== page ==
With the United States rightly concerned with challenges at home and arguably in Asia, if another Crimea-style crisis happens, NATO should be able to rely on Germany to rush forces to the Baltics or Poland. How can most European allies claim to be ready to face external threats or credibly lend America meaningful support when their own militaries are in such poor shape? This is a bad deal for Americans, our service members, and taxpayers.

Washington is justified in its continued pressure on Europe to meet its military spending obligations under NATO. But if America really does want a Europe that is able to significantly contribute to its own defense and the defense of the United States, then Washington should get out of the way of European defense initiatives. The European Union claims it wants to develop a military of its own, or at least more effectively pull together its members’ armed forces and defense industries. America should let them. Given how hard it is to get the Europeans to take defense seriously, Washington should not pour cold water over every such proposal.


For instance, in May, the United States sent a stern letter warning against European defense integration plans that restrict the involvement of American defense contractors. Washington worries that an EU military would weaken NATO by duplicating abilities. But given the already weakened state of European NATO, Washington ought to encourage any attempt to fix its allies’ defenses. As Germany’s Defense Minister Ursula von der Leyen argued, “[we] are doing what our American friends have been demanding we do for years.”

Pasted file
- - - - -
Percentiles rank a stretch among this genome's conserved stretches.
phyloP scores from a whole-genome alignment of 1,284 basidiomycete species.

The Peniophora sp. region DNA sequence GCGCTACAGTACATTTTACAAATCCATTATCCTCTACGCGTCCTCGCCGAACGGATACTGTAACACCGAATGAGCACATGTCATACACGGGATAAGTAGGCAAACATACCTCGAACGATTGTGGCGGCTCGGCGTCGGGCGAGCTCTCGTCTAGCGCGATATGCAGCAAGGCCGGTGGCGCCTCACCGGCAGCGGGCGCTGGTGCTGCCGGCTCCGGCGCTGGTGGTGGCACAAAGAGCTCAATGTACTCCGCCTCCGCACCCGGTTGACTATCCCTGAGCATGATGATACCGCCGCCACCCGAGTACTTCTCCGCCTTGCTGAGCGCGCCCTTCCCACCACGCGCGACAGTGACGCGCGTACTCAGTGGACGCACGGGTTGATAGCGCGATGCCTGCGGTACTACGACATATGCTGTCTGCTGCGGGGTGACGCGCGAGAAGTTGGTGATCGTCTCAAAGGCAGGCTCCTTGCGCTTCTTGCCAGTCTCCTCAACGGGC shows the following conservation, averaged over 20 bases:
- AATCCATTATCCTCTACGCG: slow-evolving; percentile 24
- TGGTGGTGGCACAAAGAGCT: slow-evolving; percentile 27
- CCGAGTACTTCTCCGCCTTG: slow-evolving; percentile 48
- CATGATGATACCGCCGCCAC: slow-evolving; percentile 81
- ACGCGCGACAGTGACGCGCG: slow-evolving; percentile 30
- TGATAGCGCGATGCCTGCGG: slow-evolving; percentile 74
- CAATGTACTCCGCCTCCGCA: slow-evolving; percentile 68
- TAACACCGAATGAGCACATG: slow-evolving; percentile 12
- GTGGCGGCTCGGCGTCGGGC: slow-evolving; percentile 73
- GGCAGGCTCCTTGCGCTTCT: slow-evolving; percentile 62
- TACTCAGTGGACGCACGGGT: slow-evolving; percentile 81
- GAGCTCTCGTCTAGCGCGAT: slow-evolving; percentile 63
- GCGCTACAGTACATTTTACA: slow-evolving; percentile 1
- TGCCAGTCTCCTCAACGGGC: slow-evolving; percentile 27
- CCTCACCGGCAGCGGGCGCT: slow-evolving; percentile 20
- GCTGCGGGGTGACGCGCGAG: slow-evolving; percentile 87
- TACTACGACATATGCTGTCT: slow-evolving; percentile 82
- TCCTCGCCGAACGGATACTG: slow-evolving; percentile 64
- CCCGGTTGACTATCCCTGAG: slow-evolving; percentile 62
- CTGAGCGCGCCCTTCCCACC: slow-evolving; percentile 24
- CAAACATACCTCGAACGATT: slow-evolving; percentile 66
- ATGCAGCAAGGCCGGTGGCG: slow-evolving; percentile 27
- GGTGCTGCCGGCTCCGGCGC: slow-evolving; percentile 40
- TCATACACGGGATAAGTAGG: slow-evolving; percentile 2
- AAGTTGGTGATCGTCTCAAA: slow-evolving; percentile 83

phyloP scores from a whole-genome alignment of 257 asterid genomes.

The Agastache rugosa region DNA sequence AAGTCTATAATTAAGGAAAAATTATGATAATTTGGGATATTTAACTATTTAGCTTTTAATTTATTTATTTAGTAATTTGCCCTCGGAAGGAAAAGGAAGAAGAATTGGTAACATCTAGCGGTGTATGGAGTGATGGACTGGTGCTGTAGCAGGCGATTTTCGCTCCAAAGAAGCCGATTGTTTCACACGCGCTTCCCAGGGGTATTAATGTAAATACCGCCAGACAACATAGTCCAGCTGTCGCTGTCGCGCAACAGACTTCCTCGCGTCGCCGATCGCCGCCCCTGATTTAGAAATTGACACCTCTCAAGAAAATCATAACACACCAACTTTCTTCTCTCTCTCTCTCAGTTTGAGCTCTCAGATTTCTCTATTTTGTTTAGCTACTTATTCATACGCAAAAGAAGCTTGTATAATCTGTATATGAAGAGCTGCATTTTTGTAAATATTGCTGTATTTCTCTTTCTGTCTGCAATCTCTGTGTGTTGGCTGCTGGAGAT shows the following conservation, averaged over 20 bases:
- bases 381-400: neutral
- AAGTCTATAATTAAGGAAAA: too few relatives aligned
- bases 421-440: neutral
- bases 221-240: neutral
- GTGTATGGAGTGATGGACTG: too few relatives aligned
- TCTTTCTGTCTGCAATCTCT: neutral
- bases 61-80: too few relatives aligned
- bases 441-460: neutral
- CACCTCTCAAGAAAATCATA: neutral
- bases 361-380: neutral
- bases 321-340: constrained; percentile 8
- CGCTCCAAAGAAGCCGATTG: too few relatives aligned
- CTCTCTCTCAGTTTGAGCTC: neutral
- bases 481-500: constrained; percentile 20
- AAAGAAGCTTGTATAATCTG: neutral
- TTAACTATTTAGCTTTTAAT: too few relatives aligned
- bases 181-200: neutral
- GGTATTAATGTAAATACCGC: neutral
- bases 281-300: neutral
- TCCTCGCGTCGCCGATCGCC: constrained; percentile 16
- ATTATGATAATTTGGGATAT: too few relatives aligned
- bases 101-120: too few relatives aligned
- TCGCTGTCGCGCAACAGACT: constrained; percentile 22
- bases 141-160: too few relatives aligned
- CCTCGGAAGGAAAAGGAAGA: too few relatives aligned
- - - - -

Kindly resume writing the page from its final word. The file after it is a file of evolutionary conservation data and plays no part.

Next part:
American officials in Washington should agree with her. After all, recently Secretary of State Mike PompeoMichael (Mike) Richard PompeoDemocratic senator meets with Iranian foreign minister The Hill's Morning Report - Sanders on the rise as Nevada debate looms Congress looks to strengthen hand in State Department following impeachment MORE was asked about Germany’s small increase in defense spending to about 1.35 percent of GDP — still short of NATO’s agreed-to target of 2 percent. Pompeo said, “Most importantly, the President is not satisfied with it. ... We do need them to step up. They’re an important, big economy inside of the EU, and we need them fully engaged and devoting adequate resources to the protection of Europe.”

Why not encourage both greater European defense spending and integration efforts? America’s allies may be militarily weak right now, but they have the wherewithal to develop and field modern military power—they just choose to cheap ride on the United States. Together, NATO-Europe can pull together a capable force for self-defense and assistance abroad. That would be beneficial both for Europe and for the United States. NATO is an alliance in which everyone should pull their own weight through real burden-sharing — and America should demand its rich allies step up.

John Dale Grover is a fellow with Defense Priorities and an assistant managing editor at The National Interest. His articles have appeared in Stars and Stripes, Real Clear Defense, Defense One, Fox News, and The American Conservative.